I'm grateful for the opportunity to host a Master Class on the topic of Strengths Based Leadership on Wednesday, April 19th from 2:30-4:30 pm during the BOOST Conference. In nearly 20 years of learning from and working for Gallup, I can't think of a more exciting and impactful topic to share with conference attendees this spring.
Gallup research proves that people succeed when they focus on what they do best. Each person has natural patterns of thinking, feeling, and behaving that can be productively applied. Knowing your unique strengths and putting them to good use not only feels good – it has been proven to meaningfully improve performance in a variety of ways, as recently summarized at Strengths-Based Employee Development: The Business Results.
More than 15 million people have taken the Clifton StrengthsFinder assessment since it was introduced several years ago. Learning about your strengths results is certainly a great experience, but it's simply the first step in a development process that continues well into the future. Strengths-based development continues beyond the identification phase as individuals take steps to integrate their strengths awareness into the way they view themselves. From there, real behavior change results in performance improvement across a variety of life and work domains.
This Master Class is for you if you've never learned about your own strengths and would like to take the first step. It's also for you if you've already learned your strengths and want to learn from others along the journey. We will discuss best practices from educators within the room and across the country, leading to tangible takeaways that you can apply with yourself, your colleagues, and your students!
Hope to see you on April 19th from 2:30-4:30! Click here to register!
Author and Masterclass Facilitator: Tim Hodges
The students in our programs come from diverse backgrounds and face unique challenges in navigating the world they are growing up in. It is a privilege to be their guide in this journey called life. Many of the students we have in our programs are having experiences that may be similar to the staff working in our programs. The true challenge is being able to create an environment that supports the staff and students to feel emotionally and physically safe and not just survive but thrive in spite of whatever obstacles they may face beyond the walls of the space on a campus. This challenge needs to be met by reflecting and expanding your awareness as an educator and then demonstrated through your leadership. The key is to ask yourself – What is your identity? How does that allow you to connect with your staff and your students? Do you have an implicit bias that influences your attitudes or interactions with those that differ from you? Do you lead from a place of compassion?
In looking at my own journey, I have discovered that my own identity is "under construction". My grandfather came to this country from the Azores Islands off the coast of Portugal. He worked hard in seeking the American Dream. He did not teach us the language and we were exposed to very few elements of Portuguese culture. Although there was clearly a disconnect, he always said how proud he was to be Portuguese. While my mother is Portuguese, my father is a mix. I was raised without a clear connection to my Portuguese heritage through customs and traditions and only knew that the rest of what made me who I am was a mystery. There was never a discussion about what made up my cultural heritage. I will admit that this is something I have only recently begun to delve into and reflect upon. In 2014, I was asked to be part of a group of strong talented leaders who are women of color. As the women shared their stories I realized that I have not had many of the experiences they have faced. I am fair skinned so most people cannot typically identify what my ethnic background is. I have been asked if I am Native American or Asian, and then there is the comment, "well you are white – right?" The fact that I can pass as white has sometimes afforded me privileges in my life that I have come to realize through listening to the stories of my sisters. They have experienced blatant racism and discrimination based on the color of their skin. I truly have not. Through participating in the Sisters Inspiring Change, I have deepened my journey of self-discovery. This journey of self-discovery has empowered me to encourage others to dig deep to their roots since our identity shapes who we are and allows us to connect with others. It has helped me better understand how different life experiences can be from one person to the next and understand the importance of our roles in shaping the lives of the young people we work with.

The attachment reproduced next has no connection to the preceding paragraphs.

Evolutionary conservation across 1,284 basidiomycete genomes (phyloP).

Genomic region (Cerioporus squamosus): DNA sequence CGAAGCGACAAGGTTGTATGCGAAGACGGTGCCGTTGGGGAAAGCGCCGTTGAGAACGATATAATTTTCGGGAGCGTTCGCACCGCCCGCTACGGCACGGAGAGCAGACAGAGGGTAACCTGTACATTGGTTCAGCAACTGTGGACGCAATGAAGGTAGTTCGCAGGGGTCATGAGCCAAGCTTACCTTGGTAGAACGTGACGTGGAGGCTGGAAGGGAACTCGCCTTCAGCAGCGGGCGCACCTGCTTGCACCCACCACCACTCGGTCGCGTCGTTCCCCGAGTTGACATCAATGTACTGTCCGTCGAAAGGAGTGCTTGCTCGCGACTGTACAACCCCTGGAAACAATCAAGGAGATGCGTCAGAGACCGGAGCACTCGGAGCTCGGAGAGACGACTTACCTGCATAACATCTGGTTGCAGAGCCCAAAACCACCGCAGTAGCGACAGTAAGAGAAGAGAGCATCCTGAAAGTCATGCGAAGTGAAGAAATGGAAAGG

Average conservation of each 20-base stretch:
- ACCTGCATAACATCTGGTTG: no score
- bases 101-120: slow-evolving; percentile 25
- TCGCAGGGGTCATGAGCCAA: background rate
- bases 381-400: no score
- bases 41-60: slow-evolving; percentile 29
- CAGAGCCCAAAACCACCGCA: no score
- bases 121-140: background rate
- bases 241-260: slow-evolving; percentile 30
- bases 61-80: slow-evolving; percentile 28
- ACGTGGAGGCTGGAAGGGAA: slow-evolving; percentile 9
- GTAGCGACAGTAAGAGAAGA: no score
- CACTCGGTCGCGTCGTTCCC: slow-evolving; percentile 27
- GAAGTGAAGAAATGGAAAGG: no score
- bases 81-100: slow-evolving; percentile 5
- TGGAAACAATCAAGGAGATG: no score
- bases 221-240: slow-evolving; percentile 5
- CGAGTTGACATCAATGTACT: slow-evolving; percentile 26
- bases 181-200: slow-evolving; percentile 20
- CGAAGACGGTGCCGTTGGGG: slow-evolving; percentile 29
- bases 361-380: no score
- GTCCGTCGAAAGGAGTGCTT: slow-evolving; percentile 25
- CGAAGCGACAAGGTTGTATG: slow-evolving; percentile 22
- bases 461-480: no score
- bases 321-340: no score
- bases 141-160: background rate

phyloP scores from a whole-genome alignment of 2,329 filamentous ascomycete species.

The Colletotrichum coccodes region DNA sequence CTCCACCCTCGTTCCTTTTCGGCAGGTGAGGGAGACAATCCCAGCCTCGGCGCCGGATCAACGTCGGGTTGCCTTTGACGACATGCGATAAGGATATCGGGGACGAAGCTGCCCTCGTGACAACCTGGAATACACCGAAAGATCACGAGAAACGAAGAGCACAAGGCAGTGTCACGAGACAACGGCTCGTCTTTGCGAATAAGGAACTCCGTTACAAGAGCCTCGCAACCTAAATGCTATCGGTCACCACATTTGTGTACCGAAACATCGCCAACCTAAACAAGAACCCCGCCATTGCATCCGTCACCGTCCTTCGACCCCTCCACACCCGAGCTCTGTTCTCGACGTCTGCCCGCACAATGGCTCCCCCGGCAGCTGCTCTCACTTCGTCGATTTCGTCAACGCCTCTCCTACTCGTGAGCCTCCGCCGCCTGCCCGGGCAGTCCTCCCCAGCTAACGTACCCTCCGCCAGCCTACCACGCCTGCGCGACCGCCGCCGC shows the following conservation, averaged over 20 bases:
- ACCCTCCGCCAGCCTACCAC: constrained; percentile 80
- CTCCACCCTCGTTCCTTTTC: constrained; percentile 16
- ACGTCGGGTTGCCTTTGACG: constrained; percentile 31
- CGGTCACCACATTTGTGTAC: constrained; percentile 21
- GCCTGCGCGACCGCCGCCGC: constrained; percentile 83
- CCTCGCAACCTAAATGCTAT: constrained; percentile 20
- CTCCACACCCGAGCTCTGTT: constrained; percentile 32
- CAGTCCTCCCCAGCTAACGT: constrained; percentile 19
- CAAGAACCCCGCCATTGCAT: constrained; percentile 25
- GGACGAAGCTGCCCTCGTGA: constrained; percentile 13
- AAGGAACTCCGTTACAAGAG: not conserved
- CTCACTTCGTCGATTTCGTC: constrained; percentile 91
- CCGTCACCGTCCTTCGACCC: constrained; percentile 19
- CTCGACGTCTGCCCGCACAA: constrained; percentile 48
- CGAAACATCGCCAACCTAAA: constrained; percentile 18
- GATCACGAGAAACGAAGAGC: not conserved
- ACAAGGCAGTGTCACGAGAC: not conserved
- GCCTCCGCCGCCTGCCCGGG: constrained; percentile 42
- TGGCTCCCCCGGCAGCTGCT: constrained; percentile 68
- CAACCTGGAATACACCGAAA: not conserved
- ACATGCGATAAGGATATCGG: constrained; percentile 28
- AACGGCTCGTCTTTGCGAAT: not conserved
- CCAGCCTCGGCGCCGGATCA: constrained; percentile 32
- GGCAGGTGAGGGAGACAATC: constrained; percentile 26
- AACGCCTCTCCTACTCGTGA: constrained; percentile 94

I am sharing this very personal journey to urge you to examine your level awareness and compassion. In my experience, I have witnessed that awareness when teamed with compassion can be empowering. As educators and ambassadors of youth development we have the privilege and the power to continue to support the young people in our programs and support the staff to realize and share their own cultural identity. We can do this by serving as an example to those around us and through being mindful and intentional about the environments we create for students and staff. Now, more than ever, it is important that our programs serve as a safe space for young people where they are valued, accepted and celebrated for who they are. This can only be achieved if the staff in our programs have the same opportunity. Finally it is important to remember that each one of us has the power to make a positive impact. It is imperative that we engage in reflection to identify how we as individuals can create a ripple effect that supports not just one but all.